Overall, Amborse was able to write historical account but made with a personal touch. He managed to tell the story of Easy Company without sounding like a boring history textbook or a documentary. More so, Ambrose successfully relived the experiences of the men of Easy Company with many excerpts on living survivors from group. This made the book more accurate and more interesting to read. Furthermore, the manner that the book was written was very detailed and descriptive. Readers just can’t help themselves to feel the intensity of the battles during World War II. They can really feel while reading that they are being brought back in time. Even though, Easy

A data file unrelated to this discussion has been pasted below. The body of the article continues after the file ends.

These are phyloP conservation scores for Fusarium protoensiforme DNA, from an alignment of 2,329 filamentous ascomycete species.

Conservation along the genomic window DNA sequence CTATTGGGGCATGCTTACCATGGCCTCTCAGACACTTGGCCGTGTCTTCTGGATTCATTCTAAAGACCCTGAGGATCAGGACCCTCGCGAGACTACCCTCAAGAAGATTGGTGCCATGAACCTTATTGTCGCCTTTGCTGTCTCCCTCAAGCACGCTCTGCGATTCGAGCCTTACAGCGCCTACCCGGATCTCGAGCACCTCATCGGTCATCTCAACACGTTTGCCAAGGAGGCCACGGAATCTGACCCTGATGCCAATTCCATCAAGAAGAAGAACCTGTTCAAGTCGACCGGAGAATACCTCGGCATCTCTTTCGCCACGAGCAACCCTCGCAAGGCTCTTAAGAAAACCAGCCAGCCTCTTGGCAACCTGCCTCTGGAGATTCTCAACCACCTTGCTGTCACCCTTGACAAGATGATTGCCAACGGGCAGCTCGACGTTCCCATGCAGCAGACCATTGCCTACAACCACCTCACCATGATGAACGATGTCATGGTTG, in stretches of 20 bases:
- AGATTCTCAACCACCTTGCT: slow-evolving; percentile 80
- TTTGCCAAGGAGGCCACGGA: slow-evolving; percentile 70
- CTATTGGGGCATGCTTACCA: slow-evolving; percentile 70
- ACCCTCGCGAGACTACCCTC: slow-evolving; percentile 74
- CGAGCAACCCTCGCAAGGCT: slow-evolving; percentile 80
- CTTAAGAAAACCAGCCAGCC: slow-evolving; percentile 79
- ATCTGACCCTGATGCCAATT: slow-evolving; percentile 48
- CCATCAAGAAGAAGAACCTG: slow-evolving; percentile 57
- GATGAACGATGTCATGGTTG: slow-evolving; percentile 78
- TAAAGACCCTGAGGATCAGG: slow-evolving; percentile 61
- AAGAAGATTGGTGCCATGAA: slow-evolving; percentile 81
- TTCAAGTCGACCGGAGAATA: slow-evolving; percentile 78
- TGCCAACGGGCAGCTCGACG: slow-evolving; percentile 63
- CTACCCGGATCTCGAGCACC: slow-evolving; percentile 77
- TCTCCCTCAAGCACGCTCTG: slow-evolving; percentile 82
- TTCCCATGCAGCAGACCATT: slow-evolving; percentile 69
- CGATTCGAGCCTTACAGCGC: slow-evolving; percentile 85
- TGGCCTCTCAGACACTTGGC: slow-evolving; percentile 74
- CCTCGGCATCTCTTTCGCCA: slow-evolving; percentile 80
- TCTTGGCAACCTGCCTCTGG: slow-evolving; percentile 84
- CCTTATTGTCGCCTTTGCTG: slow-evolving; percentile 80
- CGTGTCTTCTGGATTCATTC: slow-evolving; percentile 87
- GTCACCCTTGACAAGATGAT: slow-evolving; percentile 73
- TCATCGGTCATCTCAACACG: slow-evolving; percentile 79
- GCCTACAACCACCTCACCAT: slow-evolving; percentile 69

Company had many outstanding characters, Ambrose was able to revive each of the men’s account of heroism and downfalls into text. Ambrose’s perspective and descriptions were very graphic that made the story of brotherhood of the men of Easy Company more interesting. As readers, read through line by line, they can really imagine the scenario that the soldiers were in and the emotions that they were feeling such as determination and sheer fear. Most importantly, Ambrose successfully retold the Easy Company’s distinctive World War II narrative in a chronological manner that aided readers to comprehend how they have become a “Band of Brothers.”

Ambrose’s “E Company, 506th Regiment, 101st Airborne from Normandy to Hitler’s Eagle’s Nest” is a great book companion that can help the modern society to be more appreciative of the freedom and democracy that we are currently experiencing which were fruits of labor of the many soldiers who risked their lives during World War II to restore peace and order.


  • Ambrose, S. E. (1992). E Company, 506th Regiment, 101st Airborne from Normandy to Hitler’s Eagle’s Nest. New York: Simon & Schuster.